Front Office Fan

A Take on the Games We Watch and the Industry Behind Them

Where Will In-Market Streaming Take Sports?

Posted by GM/VP of Fan Operations on Thursday, July 2, 2009

This week the SportsBusiness Journal reported that Major League Baseball’s Commissioner, Bud Selig, sent a memo to all 30 teams outlining details for live in-market streaming in response to new deals from the New York Yankees and San Diego Padres. Selig detailed that revenue from such deals would be split between MLB Advanced Media and local interests.

While each streaming deal will be different, in large part because of how the local half of the revenue is divided, Selig noted “the same relative terms” will be used in all future in-market streaming agreements.

MLB’s acceptance of live in-market streaming will revolutionize the way we watch sports the same way Hulu has changed how we watch television.

Thanks to Hulu there is no reason to be a cable/satellite subscriber. South Park is free online, so why should I pay for Comedy Central? Ditto for viewers of FX’s Rescue Me, MTV’s The Real World, USA’s Burn Notice, and hundreds of other shows streaming free online and with limited commercial interruption. The same could hold true for sports.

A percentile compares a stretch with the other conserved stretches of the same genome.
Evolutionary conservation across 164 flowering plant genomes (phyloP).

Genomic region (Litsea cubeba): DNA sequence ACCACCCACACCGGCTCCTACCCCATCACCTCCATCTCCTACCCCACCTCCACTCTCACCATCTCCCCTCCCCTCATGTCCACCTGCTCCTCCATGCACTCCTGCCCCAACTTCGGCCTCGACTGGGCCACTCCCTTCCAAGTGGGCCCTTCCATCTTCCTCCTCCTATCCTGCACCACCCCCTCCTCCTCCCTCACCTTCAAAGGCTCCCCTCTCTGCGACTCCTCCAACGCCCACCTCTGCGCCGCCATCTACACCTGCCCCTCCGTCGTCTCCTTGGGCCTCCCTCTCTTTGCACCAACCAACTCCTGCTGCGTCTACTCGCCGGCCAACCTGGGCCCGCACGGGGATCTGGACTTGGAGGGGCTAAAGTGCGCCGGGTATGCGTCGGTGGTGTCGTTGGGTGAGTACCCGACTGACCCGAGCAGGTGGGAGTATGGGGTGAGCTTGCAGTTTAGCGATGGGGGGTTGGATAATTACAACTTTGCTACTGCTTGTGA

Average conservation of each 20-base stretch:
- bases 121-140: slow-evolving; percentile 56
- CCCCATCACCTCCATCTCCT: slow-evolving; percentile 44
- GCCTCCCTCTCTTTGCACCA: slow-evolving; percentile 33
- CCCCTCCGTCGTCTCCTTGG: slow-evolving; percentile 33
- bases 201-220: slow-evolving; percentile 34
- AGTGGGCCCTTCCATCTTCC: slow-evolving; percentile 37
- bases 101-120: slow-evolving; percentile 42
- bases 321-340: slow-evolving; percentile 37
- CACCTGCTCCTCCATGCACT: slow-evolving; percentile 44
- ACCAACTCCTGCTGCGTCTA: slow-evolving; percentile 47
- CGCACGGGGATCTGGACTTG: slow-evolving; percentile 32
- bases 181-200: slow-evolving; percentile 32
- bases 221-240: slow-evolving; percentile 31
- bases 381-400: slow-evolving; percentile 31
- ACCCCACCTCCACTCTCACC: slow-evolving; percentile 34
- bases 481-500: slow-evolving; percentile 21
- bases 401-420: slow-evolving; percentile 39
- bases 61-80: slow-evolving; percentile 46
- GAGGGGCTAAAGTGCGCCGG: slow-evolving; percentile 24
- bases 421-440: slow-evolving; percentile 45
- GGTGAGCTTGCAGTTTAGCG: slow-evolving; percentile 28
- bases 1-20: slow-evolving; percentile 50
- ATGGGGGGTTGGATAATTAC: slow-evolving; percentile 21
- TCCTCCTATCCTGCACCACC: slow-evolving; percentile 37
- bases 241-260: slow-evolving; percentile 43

All mediums are merging with the internet and the expected progress is that televisions will be wired to the internet over traditional cable and satellite hook-ups. Leagues and teams could then bypass network mediators to sell their games directly to consumers the same way Twitter bypasses traditional media to report news.

Wouldn’t some out-of-market subscribers to league packages rather pay for just their team? How many YES Network subscriptions would be cancelled if fans could pay less for just Yankees games? Is it too presumptuous to think that buffet-style subscriptions could be more profitable?

Of course all this is just speculation.

If leagues began to sell directly to individuals over networks they could be taken to court for violating antitrust laws. More importantly, the economics of selling directly to the consumer may not be fiscally sound.

What need not be speculated is how important this is for the future of sports broadcasts.

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